After unrest and public outcry over clashes between individuals and law enforcement, there will be a "phased withdrawal" of federal officers from Portland, the Oregon governor announced Wednesday, although there is uncertainty about how quickly that will happen.
"These federal officers have acted as an occupying force, refused accountability, and brought violence and strife to our community. Beginning Thursday, all Customs and Border Protection and ICE officers will leave downtown Portland, and shortly thereafter will begin going home," Gov. Kate Brown said in a statement, adding that the withdrawal agreement came after "my repeated requests."
Federal agents from Customs and Border Protection, typically tasked with customs and immigration assignments, were deployed to the Hatfield Federal Courthouse in Portland, along with the Federal Protective Service, where people have been protesting police violence since the May death of George Floyd, a Black man who was in police custody in Minnesota.
While there is now an agreement to eventually remove federal officers, the Department of Homeland Security will keep federal law enforcement personnel present in the city "until we are assured that the Hatfield Federal Courthouse and other federal properties will no longer be attacked and that the seat of justice in Portland will remain secure," Acting Secretary of Homeland Security Chad Wolf said in a statement.
"State and local law enforcement will begin securing properties and streets, especially those surrounding federal properties, that have been under nightly attack for the past two months," Wolf said, adding that the plan "includes a robust presence of Oregon State Police in downtown Portland."
In a call with reporters, Wolf said the department will not be moving out "that quickly" and will wait to see "how criminals adjust." He said federal officers at the courthouse "have faced assaults with Molotov cocktails, mortar style commercial grade fireworks accelerants, IEDs and other violent weapons since July 4."
Portland Mayor Ted Wheeler told reporters on a conference call that multiple constituents have been injured by the federal agents, including one person who was shot in the head and almost died.
"We've collectively called for the removal of these officers, investigation of their tactics and legislation restricting their authority to operate in our cities. We've been forced to take these extreme actions in the face of unwarranted, and we believe unconstitutional, abuse of federal power," he said.
"I appreciate the partnership and leadership of my governor in getting to that outcome. While I'm pleased that we've reclaimed Portland or will soon, I'm going to continue to stand with other mayors and we will continue to fight this occupation until these forces are gone from every city," he added.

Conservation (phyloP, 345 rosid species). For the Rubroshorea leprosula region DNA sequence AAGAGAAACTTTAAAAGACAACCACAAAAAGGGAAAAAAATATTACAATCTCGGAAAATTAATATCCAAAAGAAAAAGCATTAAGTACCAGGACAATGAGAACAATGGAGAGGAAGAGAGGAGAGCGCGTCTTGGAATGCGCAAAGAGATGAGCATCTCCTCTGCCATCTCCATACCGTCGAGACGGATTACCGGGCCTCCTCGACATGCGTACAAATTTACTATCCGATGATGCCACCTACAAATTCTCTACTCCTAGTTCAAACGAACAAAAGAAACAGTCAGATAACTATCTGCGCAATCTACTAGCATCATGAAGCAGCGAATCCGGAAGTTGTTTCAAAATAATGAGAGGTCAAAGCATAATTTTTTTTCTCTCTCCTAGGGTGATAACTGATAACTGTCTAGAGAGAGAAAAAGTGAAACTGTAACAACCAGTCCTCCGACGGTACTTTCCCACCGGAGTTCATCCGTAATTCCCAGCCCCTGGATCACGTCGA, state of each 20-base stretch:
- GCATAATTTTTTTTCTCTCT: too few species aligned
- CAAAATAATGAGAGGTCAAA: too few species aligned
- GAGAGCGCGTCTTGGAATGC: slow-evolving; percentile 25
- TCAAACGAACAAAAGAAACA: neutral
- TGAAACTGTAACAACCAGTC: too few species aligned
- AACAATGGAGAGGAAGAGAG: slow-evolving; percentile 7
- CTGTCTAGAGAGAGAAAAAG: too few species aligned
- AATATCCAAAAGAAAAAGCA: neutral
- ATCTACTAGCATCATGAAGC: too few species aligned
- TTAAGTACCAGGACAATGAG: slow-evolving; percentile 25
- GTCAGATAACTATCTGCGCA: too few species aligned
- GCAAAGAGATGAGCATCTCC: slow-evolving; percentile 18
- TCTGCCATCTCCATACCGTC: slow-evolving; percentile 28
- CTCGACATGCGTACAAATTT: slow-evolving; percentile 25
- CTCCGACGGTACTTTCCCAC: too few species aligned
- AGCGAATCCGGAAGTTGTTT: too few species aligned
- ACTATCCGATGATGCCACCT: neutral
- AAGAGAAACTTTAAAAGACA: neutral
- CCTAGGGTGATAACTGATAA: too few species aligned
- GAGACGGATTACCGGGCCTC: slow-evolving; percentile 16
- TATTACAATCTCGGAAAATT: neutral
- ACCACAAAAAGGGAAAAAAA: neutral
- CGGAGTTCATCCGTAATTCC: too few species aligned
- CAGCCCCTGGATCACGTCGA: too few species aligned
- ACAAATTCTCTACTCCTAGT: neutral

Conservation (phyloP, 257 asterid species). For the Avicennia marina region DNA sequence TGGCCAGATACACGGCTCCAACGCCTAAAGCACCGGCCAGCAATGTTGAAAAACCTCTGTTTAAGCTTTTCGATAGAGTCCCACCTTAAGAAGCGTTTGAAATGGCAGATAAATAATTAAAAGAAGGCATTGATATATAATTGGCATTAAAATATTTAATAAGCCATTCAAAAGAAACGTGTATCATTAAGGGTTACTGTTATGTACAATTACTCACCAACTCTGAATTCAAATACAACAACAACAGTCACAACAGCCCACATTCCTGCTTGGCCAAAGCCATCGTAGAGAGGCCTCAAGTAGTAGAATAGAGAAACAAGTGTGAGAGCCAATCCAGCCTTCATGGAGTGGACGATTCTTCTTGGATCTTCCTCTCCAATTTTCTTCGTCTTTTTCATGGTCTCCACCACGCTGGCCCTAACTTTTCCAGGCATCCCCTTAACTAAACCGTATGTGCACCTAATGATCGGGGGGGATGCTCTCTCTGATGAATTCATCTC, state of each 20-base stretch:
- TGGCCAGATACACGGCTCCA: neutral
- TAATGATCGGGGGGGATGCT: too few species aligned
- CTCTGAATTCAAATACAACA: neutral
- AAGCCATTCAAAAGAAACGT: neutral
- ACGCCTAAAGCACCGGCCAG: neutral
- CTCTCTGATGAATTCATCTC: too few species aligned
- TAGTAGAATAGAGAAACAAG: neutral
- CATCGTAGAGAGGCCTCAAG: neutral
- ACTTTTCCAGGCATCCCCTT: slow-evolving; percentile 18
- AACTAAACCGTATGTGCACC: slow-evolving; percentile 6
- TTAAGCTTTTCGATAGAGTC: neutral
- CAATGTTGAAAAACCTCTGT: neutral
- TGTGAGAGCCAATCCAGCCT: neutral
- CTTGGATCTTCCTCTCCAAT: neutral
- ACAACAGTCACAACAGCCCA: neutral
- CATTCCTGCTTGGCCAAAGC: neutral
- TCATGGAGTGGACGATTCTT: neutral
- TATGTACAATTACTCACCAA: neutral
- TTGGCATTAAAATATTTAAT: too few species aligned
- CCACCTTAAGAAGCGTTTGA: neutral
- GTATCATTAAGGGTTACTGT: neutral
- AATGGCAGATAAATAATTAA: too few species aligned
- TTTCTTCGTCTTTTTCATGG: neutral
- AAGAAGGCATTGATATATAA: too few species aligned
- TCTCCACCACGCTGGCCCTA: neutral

Despite a joint plan, there remains apparent tension and disagreement between the state leaders and the Department of Homeland Security.
While Gov. Brown wrote on Twitter the agreement was for Customs and Border Protection and ICE officers to leave downtown Portland starting Thursday, Wolf insisted on the call with reporters, "the entire DHS law enforcement presence in Portland will remain in Portland, whether they're staged inside the courthouse next door or a different location."
The federal officers' presence in Portland has been a point of criticism for the DHS and Trump administration, especially as a video circulated widely online in recent days showing agents in military-style uniforms using an unmarked car to make an arrest off the court's property.
Billy J. Williams, the U.S. attorney in the District of Oregon, asked for an inspector general investigation, and both the Department of Justice and DHS inspector generals have opened investigations into the federal agents in Portland.
At a House Judiciary Committee hearing Tuesday, Attorney General William Barr defended the federal presence in Portland and use of force against protesters, claiming agents are needed to prevent "violent attacks on federal courts" from "metastasizing around the country."
Last week, Homeland Security officials defended their use of riot-control tactics as part of the department's response to the unrest, which has been occurring in the city for almost 60 days.
Customs and Border Protection Commissioner Mark Morgan said last Tuesday that agents were acting in line with their investigation into alleged violent instigators and defended the lack of agency insignias.
"I've been in law enforcement for almost three decades, the use of unmarked vehicles is a standard procedure, standard practice among every local, state and federal law enforcement agency in this country -- actually in the world," Morgan said. "It's nothing new."